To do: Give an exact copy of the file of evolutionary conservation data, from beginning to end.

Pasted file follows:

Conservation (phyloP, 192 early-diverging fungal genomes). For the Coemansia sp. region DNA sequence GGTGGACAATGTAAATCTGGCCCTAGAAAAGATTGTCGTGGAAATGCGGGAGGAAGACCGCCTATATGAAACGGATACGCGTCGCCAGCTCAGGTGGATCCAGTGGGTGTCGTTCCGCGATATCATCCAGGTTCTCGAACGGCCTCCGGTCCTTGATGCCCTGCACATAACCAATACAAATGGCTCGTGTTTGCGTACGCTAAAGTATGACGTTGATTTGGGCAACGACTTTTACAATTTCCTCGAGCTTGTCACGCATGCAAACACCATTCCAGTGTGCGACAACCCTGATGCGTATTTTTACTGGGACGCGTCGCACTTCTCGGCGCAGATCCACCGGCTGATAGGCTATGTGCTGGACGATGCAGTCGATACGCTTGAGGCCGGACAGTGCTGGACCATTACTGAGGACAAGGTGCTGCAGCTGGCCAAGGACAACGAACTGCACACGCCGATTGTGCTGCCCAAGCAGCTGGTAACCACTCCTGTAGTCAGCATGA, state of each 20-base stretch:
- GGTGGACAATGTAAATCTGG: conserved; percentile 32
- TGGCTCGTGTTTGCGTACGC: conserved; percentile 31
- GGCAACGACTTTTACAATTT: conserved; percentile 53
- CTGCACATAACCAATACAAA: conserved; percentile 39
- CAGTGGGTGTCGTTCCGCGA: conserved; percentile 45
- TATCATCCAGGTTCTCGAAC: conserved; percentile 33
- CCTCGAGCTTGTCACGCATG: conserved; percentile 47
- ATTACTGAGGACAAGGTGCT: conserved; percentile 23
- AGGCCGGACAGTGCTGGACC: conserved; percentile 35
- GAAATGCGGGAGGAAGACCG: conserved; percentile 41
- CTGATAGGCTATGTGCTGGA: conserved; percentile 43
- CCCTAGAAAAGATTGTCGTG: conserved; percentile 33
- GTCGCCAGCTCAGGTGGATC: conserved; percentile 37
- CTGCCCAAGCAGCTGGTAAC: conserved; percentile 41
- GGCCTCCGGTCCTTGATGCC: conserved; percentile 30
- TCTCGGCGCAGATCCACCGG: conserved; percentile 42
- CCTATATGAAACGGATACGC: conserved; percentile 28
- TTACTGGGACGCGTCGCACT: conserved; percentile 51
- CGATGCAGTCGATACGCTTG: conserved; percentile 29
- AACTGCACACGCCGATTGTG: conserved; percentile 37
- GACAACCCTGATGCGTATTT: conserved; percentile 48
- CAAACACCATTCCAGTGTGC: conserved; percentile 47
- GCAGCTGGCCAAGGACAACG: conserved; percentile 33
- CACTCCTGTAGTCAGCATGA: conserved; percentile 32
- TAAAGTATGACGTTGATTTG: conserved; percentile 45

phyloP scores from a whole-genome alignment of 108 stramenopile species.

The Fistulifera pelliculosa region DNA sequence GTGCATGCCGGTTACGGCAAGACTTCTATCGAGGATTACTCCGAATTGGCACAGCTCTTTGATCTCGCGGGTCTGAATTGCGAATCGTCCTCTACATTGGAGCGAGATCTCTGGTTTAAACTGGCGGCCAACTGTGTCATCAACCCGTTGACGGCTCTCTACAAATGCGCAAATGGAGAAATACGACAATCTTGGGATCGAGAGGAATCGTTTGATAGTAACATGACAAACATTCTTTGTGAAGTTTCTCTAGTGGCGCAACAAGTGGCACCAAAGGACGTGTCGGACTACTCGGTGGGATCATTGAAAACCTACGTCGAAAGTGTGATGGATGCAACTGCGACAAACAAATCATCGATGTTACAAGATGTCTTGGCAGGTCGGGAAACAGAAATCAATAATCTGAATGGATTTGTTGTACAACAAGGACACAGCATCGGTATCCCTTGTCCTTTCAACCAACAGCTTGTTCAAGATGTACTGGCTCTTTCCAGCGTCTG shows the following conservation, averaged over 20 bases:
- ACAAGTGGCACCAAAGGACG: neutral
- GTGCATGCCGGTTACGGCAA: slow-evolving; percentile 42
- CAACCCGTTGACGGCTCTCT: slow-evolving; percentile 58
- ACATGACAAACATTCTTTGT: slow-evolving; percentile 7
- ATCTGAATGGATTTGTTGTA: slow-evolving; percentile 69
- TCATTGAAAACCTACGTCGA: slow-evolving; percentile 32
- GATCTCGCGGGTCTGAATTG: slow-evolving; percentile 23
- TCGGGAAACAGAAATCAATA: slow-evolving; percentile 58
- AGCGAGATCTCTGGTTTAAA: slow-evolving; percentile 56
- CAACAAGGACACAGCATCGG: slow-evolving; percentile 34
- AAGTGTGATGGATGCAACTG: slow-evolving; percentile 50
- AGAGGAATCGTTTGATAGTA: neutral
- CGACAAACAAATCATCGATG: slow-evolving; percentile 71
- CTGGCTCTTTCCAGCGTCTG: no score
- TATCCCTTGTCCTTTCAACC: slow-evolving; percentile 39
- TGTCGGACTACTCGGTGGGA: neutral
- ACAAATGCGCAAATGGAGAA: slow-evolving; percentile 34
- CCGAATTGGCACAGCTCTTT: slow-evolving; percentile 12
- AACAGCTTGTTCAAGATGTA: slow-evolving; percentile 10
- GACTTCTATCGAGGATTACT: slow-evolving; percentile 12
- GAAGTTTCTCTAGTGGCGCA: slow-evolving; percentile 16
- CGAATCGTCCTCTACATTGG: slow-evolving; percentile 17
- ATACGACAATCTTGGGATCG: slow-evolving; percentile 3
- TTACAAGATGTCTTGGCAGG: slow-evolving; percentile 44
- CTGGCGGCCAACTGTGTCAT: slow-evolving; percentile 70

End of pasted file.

Conservation (phyloP, 192 early-diverging fungal genomes). For the Coemansia sp. region DNA sequence GGTGGACAATGTAAATCTGGCCCTAGAAAAGATTGTCGTGGAAATGCGGGAGGAAGACCGCCTATATGAAACGGATACGCGTCGCCAGCTCAGGTGGATCCAGTGGGTGTCGTTCCGCGATATCATCCAGGTTCTCGAACGGCCTCCGGTCCTTGATGCCCTGCACATAACCAATACAAATGGCTCGTGTTTGCGTACGCTAAAGTATGACGTTGATTTGGGCAACGACTTTTACAATTTCCTCGAGCTTGTCACGCATGCAAACACCATTCCAGTGTGCGACAACCCTGATGCGTATTTTTACTGGGACGCGTCGCACTTCTCGGCGCAGATCCACCGGCTGATAGGCTATGTGCTGGACGATGCAGTCGATACGCTTGAGGCCGGACAGTGCTGGACCATTACTGAGGACAAGGTGCTGCAGCTGGCCAAGGACAACGAACTGCACACGCCGATTGTGCTGCCCAAGCAGCTGGTAACCACTCCTGTAGTCAGCATGA, state of each 20-base stretch:
- GGTGGACAATGTAAATCTGG: conserved; percentile 32
- TGGCTCGTGTTTGCGTACGC: conserved; percentile 31
- GGCAACGACTTTTACAATTT: conserved; percentile 53
- CTGCACATAACCAATACAAA: conserved; percentile 39
- CAGTGGGTGTCGTTCCGCGA: conserved; percentile 45
- TATCATCCAGGTTCTCGAAC: conserved; percentile 33
- CCTCGAGCTTGTCACGCATG: conserved; percentile 47
- ATTACTGAGGACAAGGTGCT: conserved; percentile 23
- AGGCCGGACAGTGCTGGACC: conserved; percentile 35
- GAAATGCGGGAGGAAGACCG: conserved; percentile 41
- CTGATAGGCTATGTGCTGGA: conserved; percentile 43
- CCCTAGAAAAGATTGTCGTG: conserved; percentile 33
- GTCGCCAGCTCAGGTGGATC: conserved; percentile 37
- CTGCCCAAGCAGCTGGTAAC: conserved; percentile 41
- GGCCTCCGGTCCTTGATGCC: conserved; percentile 30
- TCTCGGCGCAGATCCACCGG: conserved; percentile 42
- CCTATATGAAACGGATACGC: conserved; percentile 28
- TTACTGGGACGCGTCGCACT: conserved; percentile 51
- CGATGCAGTCGATACGCTTG: conserved; percentile 29
- AACTGCACACGCCGATTGTG: conserved; percentile 37
- GACAACCCTGATGCGTATTT: conserved; percentile 48
- CAAACACCATTCCAGTGTGC: conserved; percentile 47
- GCAGCTGGCCAAGGACAACG: conserved; percentile 33
- CACTCCTGTAGTCAGCATGA: conserved; percentile 32
- TAAAGTATGACGTTGATTTG: conserved; percentile 45

phyloP scores from a whole-genome alignment of 108 stramenopile species.

The Fistulifera pelliculosa region DNA sequence GTGCATGCCGGTTACGGCAAGACTTCTATCGAGGATTACTCCGAATTGGCACAGCTCTTTGATCTCGCGGGTCTGAATTGCGAATCGTCCTCTACATTGGAGCGAGATCTCTGGTTTAAACTGGCGGCCAACTGTGTCATCAACCCGTTGACGGCTCTCTACAAATGCGCAAATGGAGAAATACGACAATCTTGGGATCGAGAGGAATCGTTTGATAGTAACATGACAAACATTCTTTGTGAAGTTTCTCTAGTGGCGCAACAAGTGGCACCAAAGGACGTGTCGGACTACTCGGTGGGATCATTGAAAACCTACGTCGAAAGTGTGATGGATGCAACTGCGACAAACAAATCATCGATGTTACAAGATGTCTTGGCAGGTCGGGAAACAGAAATCAATAATCTGAATGGATTTGTTGTACAACAAGGACACAGCATCGGTATCCCTTGTCCTTTCAACCAACAGCTTGTTCAAGATGTACTGGCTCTTTCCAGCGTCTG shows the following conservation, averaged over 20 bases:
- ACAAGTGGCACCAAAGGACG: neutral
- GTGCATGCCGGTTACGGCAA: slow-evolving; percentile 42
- CAACCCGTTGACGGCTCTCT: slow-evolving; percentile 58
- ACATGACAAACATTCTTTGT: slow-evolving; percentile 7
- ATCTGAATGGATTTGTTGTA: slow-evolving; percentile 69
- TCATTGAAAACCTACGTCGA: slow-evolving; percentile 32
- GATCTCGCGGGTCTGAATTG: slow-evolving; percentile 23
- TCGGGAAACAGAAATCAATA: slow-evolving; percentile 58
- AGCGAGATCTCTGGTTTAAA: slow-evolving; percentile 56
- CAACAAGGACACAGCATCGG: slow-evolving; percentile 34
- AAGTGTGATGGATGCAACTG: slow-evolving; percentile 50
- AGAGGAATCGTTTGATAGTA: neutral
- CGACAAACAAATCATCGATG: slow-evolving; percentile 71
- CTGGCTCTTTCCAGCGTCTG: no score
- TATCCCTTGTCCTTTCAACC: slow-evolving; percentile 39
- TGTCGGACTACTCGGTGGGA: neutral
- ACAAATGCGCAAATGGAGAA: slow-evolving; percentile 34
- CCGAATTGGCACAGCTCTTT: slow-evolving; percentile 12
- AACAGCTTGTTCAAGATGTA: slow-evolving; percentile 10
- GACTTCTATCGAGGATTACT: slow-evolving; percentile 12
- GAAGTTTCTCTAGTGGCGCA: slow-evolving; percentile 16
- CGAATCGTCCTCTACATTGG: slow-evolving; percentile 17
- ATACGACAATCTTGGGATCG: slow-evolving; percentile 3
- TTACAAGATGTCTTGGCAGG: slow-evolving; percentile 44
- CTGGCGGCCAACTGTGTCAT: slow-evolving; percentile 70